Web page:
The Post exaggerates problems with defined-benefit pension plans that employers provide voluntarily for 44 million American retirees and workers ["Government's Disgrace," editorial, Oct.17]. Of the more than 31,000 such plans, 42 percent are better than 100 percent-funded and only 15 percent are funded at less than 70 percent.

Simply put, the pension sky is not falling, and it's irresponsible to condemn those in the business community and Congress who are working to keep reform legislation from doing more harm than good.

Though the editorial contended that amendments offered by Sens. Mike DeWine (R-Ohio) and Barbara Mikulski (D-Md.) dilute the pending pension bills, the substance of these amendments is ignored. The senators are right to fight against a provision basing pension funding obligations on a company's credit rating rather than on the plan's assets and liabilities. The Congressional Budget Office has warned that this provision would increase the Pension Benefit Guaranty Corp.'s liabilities by $18 billion over 10 years because onerous new costs would force some employers to give up their plans.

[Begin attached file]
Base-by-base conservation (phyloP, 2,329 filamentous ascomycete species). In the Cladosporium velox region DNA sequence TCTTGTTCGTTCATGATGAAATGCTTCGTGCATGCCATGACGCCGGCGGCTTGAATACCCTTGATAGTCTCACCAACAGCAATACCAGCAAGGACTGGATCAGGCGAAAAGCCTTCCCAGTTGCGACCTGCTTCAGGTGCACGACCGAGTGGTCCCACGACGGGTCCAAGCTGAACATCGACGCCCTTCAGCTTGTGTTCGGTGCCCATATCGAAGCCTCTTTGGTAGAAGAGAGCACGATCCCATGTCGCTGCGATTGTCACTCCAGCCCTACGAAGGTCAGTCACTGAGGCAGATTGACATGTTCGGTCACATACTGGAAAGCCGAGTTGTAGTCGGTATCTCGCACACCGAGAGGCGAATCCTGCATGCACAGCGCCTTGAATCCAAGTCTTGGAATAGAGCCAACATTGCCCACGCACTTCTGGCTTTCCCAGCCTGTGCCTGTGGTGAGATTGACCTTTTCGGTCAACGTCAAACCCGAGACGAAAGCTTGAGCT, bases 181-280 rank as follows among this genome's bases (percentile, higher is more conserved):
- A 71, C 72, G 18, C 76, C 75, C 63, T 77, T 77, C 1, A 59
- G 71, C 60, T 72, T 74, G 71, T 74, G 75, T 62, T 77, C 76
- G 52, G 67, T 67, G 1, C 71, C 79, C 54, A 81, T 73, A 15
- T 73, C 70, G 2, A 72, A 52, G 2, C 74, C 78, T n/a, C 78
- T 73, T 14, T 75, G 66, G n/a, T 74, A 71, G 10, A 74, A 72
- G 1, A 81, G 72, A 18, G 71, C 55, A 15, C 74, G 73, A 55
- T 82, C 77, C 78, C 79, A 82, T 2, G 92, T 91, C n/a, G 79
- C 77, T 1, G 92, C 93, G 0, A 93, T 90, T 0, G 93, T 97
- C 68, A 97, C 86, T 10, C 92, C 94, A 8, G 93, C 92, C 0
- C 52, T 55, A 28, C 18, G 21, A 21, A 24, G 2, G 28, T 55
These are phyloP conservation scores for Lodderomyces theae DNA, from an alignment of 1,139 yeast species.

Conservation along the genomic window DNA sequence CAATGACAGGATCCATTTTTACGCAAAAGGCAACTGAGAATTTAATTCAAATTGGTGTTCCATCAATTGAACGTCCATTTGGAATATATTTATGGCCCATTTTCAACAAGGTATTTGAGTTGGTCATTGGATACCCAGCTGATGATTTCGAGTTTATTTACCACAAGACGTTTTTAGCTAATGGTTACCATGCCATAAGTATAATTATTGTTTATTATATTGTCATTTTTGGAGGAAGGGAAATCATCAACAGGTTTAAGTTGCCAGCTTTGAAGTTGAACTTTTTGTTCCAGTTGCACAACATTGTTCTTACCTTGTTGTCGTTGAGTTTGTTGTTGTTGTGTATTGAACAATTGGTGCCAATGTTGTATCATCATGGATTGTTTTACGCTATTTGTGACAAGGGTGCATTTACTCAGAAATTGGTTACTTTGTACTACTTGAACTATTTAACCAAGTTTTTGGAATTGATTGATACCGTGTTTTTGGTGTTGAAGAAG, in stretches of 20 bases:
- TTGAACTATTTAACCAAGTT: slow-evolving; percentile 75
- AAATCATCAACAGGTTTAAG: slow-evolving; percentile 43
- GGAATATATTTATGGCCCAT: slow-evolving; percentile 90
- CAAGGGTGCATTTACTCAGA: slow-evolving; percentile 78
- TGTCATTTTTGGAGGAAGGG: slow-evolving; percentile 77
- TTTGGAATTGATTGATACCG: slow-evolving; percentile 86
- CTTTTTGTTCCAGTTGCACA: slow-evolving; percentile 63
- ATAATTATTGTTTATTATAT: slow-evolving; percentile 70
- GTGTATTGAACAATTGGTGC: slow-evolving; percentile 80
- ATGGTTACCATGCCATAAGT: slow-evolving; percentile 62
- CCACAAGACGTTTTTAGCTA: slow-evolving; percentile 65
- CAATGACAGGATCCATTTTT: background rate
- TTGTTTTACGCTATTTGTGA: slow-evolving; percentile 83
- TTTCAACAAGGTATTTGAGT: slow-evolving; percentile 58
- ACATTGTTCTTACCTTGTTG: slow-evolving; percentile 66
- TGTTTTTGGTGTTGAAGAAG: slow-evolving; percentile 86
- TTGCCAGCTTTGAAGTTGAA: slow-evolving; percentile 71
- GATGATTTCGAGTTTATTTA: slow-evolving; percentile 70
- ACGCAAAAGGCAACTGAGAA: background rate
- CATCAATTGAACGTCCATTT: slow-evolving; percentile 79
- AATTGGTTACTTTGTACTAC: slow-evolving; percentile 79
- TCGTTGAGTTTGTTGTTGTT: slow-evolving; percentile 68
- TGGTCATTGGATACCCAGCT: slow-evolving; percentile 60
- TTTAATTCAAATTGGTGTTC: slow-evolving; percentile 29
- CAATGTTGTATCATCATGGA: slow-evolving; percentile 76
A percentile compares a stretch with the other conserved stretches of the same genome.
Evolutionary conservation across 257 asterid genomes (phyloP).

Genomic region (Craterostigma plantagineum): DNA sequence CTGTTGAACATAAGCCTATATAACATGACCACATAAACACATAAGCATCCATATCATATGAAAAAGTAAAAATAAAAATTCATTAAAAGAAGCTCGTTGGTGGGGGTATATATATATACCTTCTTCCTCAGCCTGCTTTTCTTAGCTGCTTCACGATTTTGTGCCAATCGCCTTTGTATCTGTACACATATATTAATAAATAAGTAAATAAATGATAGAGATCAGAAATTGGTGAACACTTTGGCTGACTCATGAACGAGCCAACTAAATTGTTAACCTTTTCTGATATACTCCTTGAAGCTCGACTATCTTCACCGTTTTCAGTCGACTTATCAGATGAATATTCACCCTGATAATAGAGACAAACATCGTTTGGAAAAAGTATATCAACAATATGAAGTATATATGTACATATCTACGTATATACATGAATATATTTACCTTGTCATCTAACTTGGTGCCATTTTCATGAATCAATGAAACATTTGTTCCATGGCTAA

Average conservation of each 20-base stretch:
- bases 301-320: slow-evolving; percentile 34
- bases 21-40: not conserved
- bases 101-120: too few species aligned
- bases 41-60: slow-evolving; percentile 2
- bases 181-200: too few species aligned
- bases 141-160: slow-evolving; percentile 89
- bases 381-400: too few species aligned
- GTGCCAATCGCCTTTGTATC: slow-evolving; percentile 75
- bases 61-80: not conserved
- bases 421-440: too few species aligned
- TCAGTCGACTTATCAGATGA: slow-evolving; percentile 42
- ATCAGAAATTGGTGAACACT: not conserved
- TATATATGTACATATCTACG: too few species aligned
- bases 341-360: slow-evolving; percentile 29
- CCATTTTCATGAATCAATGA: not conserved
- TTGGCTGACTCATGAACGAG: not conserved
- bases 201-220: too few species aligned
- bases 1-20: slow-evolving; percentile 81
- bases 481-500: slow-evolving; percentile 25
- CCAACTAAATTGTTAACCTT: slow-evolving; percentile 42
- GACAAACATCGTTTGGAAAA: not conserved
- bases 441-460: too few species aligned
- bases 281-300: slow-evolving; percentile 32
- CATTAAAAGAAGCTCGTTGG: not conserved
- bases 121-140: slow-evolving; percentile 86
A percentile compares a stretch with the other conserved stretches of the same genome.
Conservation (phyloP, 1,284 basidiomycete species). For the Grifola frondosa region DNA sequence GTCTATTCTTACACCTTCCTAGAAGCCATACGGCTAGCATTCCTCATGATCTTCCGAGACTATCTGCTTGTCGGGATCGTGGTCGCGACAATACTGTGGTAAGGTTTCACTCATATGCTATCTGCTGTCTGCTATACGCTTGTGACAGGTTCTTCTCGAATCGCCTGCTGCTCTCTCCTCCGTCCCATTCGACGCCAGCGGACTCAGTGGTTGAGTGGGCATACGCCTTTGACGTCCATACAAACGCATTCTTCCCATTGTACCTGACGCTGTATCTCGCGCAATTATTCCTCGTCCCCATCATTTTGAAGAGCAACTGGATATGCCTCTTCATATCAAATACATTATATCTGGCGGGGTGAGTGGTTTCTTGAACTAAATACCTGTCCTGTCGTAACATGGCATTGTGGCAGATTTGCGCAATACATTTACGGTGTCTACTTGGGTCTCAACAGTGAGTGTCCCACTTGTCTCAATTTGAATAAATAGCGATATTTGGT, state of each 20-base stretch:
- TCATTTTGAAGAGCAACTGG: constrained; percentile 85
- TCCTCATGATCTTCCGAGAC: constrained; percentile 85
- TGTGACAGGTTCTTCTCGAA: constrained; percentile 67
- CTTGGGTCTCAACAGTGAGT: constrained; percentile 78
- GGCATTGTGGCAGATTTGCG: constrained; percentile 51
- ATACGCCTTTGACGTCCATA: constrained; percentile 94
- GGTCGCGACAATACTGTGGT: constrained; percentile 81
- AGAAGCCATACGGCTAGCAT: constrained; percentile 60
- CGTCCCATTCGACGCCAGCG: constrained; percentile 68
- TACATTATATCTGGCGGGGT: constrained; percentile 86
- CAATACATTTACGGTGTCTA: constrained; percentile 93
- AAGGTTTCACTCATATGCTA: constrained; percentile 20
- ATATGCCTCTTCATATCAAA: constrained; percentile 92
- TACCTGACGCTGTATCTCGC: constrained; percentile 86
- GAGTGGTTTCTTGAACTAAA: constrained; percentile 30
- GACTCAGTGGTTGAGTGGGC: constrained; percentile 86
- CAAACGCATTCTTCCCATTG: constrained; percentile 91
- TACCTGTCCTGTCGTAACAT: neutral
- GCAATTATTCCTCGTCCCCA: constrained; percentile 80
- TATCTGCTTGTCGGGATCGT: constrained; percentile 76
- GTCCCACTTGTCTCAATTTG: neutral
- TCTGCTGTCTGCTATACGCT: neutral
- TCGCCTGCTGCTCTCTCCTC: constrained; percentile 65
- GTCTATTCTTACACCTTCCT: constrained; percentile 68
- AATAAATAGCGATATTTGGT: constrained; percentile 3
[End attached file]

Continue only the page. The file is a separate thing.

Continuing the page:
If the goal of pension reform legislation is to encourage employers to maintain their pension plans, unreasonable new obligations won't help.



National Association of Manufacturers



An Oct. 5 editorial, "Pensions Endgame," asserted that the airline industry seeks special treatment to allow it to make good on pension promises.

However, a primary consideration is to prevent pensions from being dumped on the federal Pension Benefit Guaranty Corp. Ironically, the needlessly burdensome pension rules, as well as the Bush administration's proposed changes to them, greatly increase the probability of airline failures, which will result in the pension disaster we all want to prevent.

Airlines are handicapped by financial burdens such as security costs, administration policies that tax airline travel more highly than alcohol or tobacco, and the lack of a national energy policy to bring fuel prices under control.

The government's outdated pension policies have generated a crisis for thousands of airline employees. The pension shortfall is punishing people who have given billions in concessions to help their companies survive.

Congress is right to help airlines fulfill pension promises when the administration has failed even to express regret for what workers have lost, let alone implement needed reforms.



Air Line Pilots Association